Well into the 21st century, safe and affordable drinking water remains an unmet human need. At least 1.8 billion people are potentially exposed to microbial contamination, and close to 140 million people are potentially
exposed to unsafe levels of arsenic. Many new technologies, water quality assessments, health impact assessments, cost studies, and user preference studies have emerged in the past 20 years to further the laudable goal of
safe drinking water for all. This article reviews (a) the current literature on safe water approaches with respect to their effectiveness in improving water quality and protectiveness in improving human health, (b) new work on the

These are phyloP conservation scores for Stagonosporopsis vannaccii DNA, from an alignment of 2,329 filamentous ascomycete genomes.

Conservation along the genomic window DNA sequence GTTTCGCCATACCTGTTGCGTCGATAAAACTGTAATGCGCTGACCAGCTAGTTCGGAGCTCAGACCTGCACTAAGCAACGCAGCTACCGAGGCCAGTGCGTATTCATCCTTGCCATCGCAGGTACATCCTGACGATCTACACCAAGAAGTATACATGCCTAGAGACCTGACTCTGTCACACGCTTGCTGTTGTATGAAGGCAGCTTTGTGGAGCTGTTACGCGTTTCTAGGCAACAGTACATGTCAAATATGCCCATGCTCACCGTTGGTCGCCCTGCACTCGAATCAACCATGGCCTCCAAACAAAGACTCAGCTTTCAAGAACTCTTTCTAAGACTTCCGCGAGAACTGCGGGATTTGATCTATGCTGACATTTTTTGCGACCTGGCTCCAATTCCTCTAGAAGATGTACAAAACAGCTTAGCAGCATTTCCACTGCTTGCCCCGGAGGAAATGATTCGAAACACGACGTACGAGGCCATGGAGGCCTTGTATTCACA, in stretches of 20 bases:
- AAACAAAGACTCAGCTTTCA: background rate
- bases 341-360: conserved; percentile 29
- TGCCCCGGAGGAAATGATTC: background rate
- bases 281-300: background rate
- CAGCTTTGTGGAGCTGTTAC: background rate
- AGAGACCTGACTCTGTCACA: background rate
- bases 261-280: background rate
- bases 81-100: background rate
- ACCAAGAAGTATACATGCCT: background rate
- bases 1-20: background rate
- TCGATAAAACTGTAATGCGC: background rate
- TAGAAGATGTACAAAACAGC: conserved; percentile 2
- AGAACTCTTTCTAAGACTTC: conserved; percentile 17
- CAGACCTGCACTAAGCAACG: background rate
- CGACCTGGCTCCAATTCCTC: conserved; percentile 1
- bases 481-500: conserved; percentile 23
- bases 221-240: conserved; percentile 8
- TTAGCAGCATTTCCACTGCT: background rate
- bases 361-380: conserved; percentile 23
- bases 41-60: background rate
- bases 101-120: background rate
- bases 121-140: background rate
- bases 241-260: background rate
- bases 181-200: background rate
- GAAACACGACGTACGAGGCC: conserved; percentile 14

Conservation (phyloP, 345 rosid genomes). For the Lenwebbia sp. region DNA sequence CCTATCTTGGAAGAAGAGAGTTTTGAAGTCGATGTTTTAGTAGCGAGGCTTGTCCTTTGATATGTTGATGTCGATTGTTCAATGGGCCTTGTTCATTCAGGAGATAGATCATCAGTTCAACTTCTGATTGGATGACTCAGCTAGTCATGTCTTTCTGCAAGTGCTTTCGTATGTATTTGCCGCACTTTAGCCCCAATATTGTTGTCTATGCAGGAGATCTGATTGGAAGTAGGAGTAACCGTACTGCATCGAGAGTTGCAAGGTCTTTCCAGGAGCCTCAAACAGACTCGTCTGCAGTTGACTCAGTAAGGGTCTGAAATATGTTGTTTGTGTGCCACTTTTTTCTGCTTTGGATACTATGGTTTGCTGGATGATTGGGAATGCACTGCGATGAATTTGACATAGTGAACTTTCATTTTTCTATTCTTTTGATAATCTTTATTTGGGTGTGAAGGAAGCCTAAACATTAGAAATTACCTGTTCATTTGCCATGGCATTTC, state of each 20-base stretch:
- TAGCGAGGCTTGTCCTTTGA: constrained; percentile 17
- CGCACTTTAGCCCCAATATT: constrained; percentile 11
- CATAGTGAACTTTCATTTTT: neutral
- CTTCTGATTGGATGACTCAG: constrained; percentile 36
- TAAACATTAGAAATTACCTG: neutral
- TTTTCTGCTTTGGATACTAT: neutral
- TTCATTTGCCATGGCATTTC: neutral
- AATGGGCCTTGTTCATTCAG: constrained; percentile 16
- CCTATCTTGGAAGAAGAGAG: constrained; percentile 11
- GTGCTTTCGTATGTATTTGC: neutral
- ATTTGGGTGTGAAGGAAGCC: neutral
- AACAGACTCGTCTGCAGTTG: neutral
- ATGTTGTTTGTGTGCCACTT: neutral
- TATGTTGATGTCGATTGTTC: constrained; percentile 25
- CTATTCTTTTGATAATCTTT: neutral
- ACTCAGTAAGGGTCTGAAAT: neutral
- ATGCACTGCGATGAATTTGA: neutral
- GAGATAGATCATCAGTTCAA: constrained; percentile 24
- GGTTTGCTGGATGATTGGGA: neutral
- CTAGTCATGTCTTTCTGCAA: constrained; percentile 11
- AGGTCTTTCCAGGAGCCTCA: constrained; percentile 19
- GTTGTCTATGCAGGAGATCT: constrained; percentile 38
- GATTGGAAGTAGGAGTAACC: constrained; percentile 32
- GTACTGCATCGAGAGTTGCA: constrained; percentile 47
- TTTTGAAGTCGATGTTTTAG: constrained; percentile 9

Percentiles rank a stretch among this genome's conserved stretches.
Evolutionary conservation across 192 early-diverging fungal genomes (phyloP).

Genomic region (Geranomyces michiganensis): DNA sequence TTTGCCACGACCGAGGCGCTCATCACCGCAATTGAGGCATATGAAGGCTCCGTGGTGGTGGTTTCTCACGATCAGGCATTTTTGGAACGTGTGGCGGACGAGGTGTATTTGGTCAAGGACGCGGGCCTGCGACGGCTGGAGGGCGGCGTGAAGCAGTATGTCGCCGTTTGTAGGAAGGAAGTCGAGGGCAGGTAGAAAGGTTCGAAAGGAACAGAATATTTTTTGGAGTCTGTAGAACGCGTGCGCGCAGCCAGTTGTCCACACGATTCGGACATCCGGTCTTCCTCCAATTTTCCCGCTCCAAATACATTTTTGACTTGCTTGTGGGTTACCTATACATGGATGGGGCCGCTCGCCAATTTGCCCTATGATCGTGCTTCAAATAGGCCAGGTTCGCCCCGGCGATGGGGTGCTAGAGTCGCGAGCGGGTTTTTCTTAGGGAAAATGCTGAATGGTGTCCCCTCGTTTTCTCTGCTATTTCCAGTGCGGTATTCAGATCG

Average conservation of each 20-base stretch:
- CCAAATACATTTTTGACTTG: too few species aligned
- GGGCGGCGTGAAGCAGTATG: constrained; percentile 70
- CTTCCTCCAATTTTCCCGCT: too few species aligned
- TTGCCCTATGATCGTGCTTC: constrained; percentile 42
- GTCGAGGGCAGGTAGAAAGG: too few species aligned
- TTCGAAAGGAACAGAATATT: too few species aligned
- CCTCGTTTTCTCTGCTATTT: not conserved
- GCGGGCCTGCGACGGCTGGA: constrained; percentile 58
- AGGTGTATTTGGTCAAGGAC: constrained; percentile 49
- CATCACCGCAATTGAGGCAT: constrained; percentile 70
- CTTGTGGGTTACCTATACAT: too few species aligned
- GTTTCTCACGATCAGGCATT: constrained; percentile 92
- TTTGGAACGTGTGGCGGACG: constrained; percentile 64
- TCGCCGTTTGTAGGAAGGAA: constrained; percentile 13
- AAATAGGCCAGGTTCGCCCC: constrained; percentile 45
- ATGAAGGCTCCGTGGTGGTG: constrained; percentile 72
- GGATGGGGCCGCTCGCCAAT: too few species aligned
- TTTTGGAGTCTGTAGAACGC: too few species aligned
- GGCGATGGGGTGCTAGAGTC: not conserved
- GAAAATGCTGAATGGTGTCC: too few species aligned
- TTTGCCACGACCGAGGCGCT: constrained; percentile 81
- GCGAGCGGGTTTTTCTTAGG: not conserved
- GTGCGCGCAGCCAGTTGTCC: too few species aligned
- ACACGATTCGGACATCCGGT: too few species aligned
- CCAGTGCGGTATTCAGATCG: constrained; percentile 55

uptake and use of safe water systems among low-income consumers, (c) new research on the cash and labor costs of safe water systems, and (d) research on user preferences and valuations for safe water. Our main recommendation
is that safe water from “source to sip” should be seen as a system; this entire system, rather than a discrete intervention, should be the object of analysis for technical, economic, and health assessments.